Well, I suggest you start with an 11" non-stick aluminium affair from any household store. Here in the UK they are widely available at about $25 and I use mine (T-Fal) for all sorts of things including pasta sauces and curries (I have an added universal lid). This type of item does not last forever, but does go in the dishwasher and is cheap to replace. Buy a higher quality item only if this proves inadequate is my suggestion.

                Trad. carbon steel is undoubtedly better for proper stir-fries, but these are even cheaper from Asian stores, so get one of these too if you need to.

              2. I'm fond of my little Joyce Chen stir-fry pan (Peking Pan). It is a semi-wok with a small flat bottom, designed for horrible electric burners. Of course if I had a gas stove I'd have a proper wok. I have a larger wok, but use this smallish one daily, making small quantities of just about everything. Carbon steel. I have an identical supposedly non-stick one but despite the warranty, and the fact that I have never used a metal implement in it (though the warranty says you can) the bottom has flaked. A wok needs hight temperatures, and my stove temps are a fraction of those for a professional wok.

                Hide it from the rellies! A dishwasher, indeed. Or even put a warning sticker in it, and in any cast iron skillets.

                2 Replies
                1. re: lagatta

                  I have an aluminum nonstick of this type, 8" flat bottom, 11" rim. Even though the nonstick coating is not functioning as well as when it was new, it still is a quite useful pan. It has a enough volume to handle many stews and braises for 2-3 people. The high flared sides make it great for any dish that requires a lot of stirring. That would include psuedo-stirfrying. I've had woks in the past, even have a flat bottom one hanging in the pantry, but I've never been happy with their seasoning. And I'm no novice when it comes to seasoning, I have 4 cast iron pans, and 3 other carbon steel pans and griddles.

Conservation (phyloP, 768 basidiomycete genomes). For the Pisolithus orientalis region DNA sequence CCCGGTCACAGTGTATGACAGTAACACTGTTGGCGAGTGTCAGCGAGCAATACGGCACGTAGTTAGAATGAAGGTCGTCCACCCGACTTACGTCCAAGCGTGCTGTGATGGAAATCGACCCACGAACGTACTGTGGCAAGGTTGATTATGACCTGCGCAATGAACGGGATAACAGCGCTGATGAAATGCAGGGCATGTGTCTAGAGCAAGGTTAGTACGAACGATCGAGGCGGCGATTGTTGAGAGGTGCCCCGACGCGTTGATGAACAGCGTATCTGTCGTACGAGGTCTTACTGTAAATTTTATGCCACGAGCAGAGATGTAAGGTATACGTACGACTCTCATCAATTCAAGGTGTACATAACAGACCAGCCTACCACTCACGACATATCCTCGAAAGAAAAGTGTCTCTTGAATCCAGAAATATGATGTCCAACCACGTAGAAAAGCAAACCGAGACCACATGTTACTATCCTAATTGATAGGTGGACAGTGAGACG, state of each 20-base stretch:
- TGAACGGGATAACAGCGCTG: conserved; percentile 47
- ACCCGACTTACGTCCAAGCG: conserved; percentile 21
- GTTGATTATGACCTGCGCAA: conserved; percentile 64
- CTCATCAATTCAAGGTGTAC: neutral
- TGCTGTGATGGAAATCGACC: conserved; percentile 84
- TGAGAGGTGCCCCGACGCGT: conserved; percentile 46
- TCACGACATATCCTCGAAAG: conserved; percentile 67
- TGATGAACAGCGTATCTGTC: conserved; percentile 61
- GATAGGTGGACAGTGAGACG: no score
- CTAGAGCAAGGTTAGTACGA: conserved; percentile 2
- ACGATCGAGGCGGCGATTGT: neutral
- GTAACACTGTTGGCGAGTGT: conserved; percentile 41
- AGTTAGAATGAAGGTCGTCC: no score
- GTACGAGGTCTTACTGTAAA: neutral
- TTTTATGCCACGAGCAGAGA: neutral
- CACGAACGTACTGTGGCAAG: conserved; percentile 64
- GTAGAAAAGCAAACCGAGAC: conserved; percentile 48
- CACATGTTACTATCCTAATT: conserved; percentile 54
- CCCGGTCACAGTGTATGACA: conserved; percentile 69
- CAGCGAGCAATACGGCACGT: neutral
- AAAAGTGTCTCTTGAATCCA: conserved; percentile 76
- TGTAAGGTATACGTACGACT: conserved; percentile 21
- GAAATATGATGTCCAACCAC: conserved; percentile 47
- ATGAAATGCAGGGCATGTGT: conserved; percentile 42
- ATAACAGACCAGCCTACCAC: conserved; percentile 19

So in my experience such a pan is useful for its shape even if it (and the stove) can't perform like a restaurant wok. I'd say pick the thickest aluminum you can find in the appropriate shape. If it is hard anodized, so much the better. I have limited experience with the more expensive laminated stainless steel pans.

                  1. re: paulj

                    Sounds very similar to my usage, lagatta & paul. I have about 6 semi-retired examples which get dragged out when needed. My "battle box" for holiday rentals includes this pan & lid, A decent knife and a polyprop. cutting board.

                2. My favorite is the Joyce Chen Carbon Steel stir fry pan, but it needs to stay seasoned and that's something that you said you don't want to do. I understand completely because I used to think that way. But, once you get it seasoned, it's actually pretty easy to maintain.

                  That being said, as others have mentioned, there's the Joyce Chen Peking Pan which has a nonstick coating. I used to have one of these, but I gave it away. With the higher heat of stir frying, I didn't feel comfortable with a nonstick. But, that's just me. I know other people who use that pan and really like it.

                  Good luck!

                  Mary
                  www.BestinKitchen.com